Time sneaks up on all of us. Just 8 years ago, Paul Rudd made his debut in the MCU. The comedian found time to balance his already busy schedule and deliver stellar performances in various projects. This weekend sees Rudd’s fifth appearance as Scott Lang, a man troubled about the time he lost during the blip. Rudd does his best to shoulder the launch of Phase 5. However, Ant-Man and the Wasp: Quantumania delivers questionable story beats and world-building that leave the audience wanting more.
Scott Lang (Rudd) finally gets the respect he deserves. In addition to being recognized on the street as an Avenger, his memoir has become a hit. His relationship with Hope Van Dyne (Evangeline Lilly) remains strong with date nights in San Fransisco. He enjoys family dinners with his daughter Cassie (Kathryn Newton), even after picking her up from jail. One day while eating dinner with Hank Pym (Michael Douglas) and Janet Van Dyne (Michelle Pfeiffer), Cassie reveals she’s been working on Quantum Realm technology. Janet yells to unplug the machine, sending a signal to the other world. However, it’s too late: a mysterious force pulls the family into the subatomic world. Below, Kang the Conqueror (Jonathan Majors) awaits.
While clocking in under two hours, Ant-Man and the Wasp: Quantumania suffers from pacing issues. There are large sequences in the film that barley generates laughs or world-building, despite being chalked full of exposition. A particularly egregious scene introduces Bill Murray, who might as well have skipped being in the movie at all. Shockingly, the comedian is not really funny or even charming during his limited time. Almost as if it’s assembled by committee, Quantummania carves up the storylines and injects them back into the story awkwardly. More than once, we leave a tense situation, get more exposition from another character, and then return to the last scene as if we never left. Any tension created earlier is gone by the time we return, leaving the return ineffective.
The poor pacing in the scene is hurt by a need to jump between storylines, which becomes a theme throughout Ant-Man‘s latest adventure. Quantumania wants to transport us to a world as inventive as the ones in the Guardians films. However, without Gunn’s oddball and compelling characters, we are left with weirdly contrived bits.
The two new characters that seem to escape this fate are William Jackson Harper‘s Quaz and Katy M. O’Brian‘s Jentorra. The return of Corey Stoll as Darrin/M.O.D.O.K. will potentially draw ire from some fans. It’s a performance and character that will certainly have its fans but will likely see just as many detractors. In many ways, he’s the face of the “contrived bits” issue. On one hand, it’s nice that Marvel acknowledges just how weird the world has become. On the other hand, the lack of seriousness can be offputting. Characters undermine their own perspectives, creating an issue where characters begin to beat themselves with self-deprecating humor during high-stakes situations.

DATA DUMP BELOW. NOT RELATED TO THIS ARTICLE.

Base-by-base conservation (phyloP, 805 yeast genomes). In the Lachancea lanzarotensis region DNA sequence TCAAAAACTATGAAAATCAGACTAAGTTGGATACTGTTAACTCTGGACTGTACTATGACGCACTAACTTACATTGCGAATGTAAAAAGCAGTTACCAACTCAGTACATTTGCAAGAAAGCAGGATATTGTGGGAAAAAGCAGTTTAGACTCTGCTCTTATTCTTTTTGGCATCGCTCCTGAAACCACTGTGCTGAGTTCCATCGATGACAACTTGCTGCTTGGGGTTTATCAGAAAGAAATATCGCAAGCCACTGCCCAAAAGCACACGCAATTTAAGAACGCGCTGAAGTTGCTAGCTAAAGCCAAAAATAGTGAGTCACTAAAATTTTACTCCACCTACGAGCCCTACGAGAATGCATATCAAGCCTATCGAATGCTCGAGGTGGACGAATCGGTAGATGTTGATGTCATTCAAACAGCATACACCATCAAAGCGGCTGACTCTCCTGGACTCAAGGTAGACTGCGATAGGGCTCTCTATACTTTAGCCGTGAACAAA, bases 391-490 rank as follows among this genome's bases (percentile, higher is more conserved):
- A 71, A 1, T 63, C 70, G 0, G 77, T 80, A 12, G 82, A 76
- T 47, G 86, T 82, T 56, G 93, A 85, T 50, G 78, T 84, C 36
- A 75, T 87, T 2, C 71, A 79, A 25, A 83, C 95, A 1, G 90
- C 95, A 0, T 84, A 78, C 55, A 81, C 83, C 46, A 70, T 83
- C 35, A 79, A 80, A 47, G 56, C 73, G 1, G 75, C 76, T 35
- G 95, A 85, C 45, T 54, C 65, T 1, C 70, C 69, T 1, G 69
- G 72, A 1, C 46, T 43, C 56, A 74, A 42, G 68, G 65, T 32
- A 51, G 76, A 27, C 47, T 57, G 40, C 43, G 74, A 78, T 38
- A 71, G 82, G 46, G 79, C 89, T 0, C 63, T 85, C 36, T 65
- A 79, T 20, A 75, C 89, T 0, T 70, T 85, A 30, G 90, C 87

These moments stand in contrast to the seemingly empathetic story. Much of Ant-Man and the Wasp: Quantumania tries to make us care about Scott and Cassie. Rudd remains the real MVP and Newton is actually game to match his energy. Their chemistry helps balance the rocky boat, and they rarely appear without the other. This works to Lilly’s detriment, who seemingly takes a back seat in the story to the other four core characters in the franchise. Douglas delivers several of the funniest lines in the MCU to date in a film that asks him to seriously stick his hands into blob jello to drive a spaceship. Finally, Pfeiffer gets to showcase more badass wanderer vibes. She gets several flashback sequences that flesh out her skittish nature, and when those moments land, they show her talent is impossible to contain.
After his brief moment in Loki, Jonathan Majors makes a genuine arrival that will shake the MCU to its core. He brings equal parts terrifying strength and unyielding charisma to draw us into his journey. He openly discusses the multiverse and the fights that are on the horizon for the Avengers. Majors wields omnipotence like a weapon. His performance here makes Ant-Man and the Wasp: Quantumania a must-watch. It also makes the issues with the comic book film feel even more apparent.
The craft side of Ant-Man also hurts the film considerably. For all the cool things it wants to show you, we are once again met with questionable CGI. This world is so overpopulated with visual effects we have very little perspective on what makes Ant-Man a special character. In prior fights, we’ve seen Scott rise to the size of skyscrapers. We’ve seen him shrink to fight next to a train set. These moments felt incredible, but in the Quantum Realm, we essentially drop the size antics in favor of track laying for the future MCU. This is the kind of film that undermines the idea of the MCU consisting of different franchises combining only in big moments. The visual style alone kills the idea of the small-time caper comedies that made the first two Ant-Man films stand out.
The real question about Ant-Man and the Wasp: Quantumania comes down to your preferences as a moviegoer. This is the definition of an empty-calorie but entertaining comic book flick. Rudd lands jokes and punches. There’s oddball Marvel humor sprinkled throughout. Some entries in the MCU took on a serious tone last phase, allowing Shang-Chi and Wakanda Forever to rise to the top of the heap. However, if you’re looking for a lighter Thor: Ragnarok, Quantumania might be for you.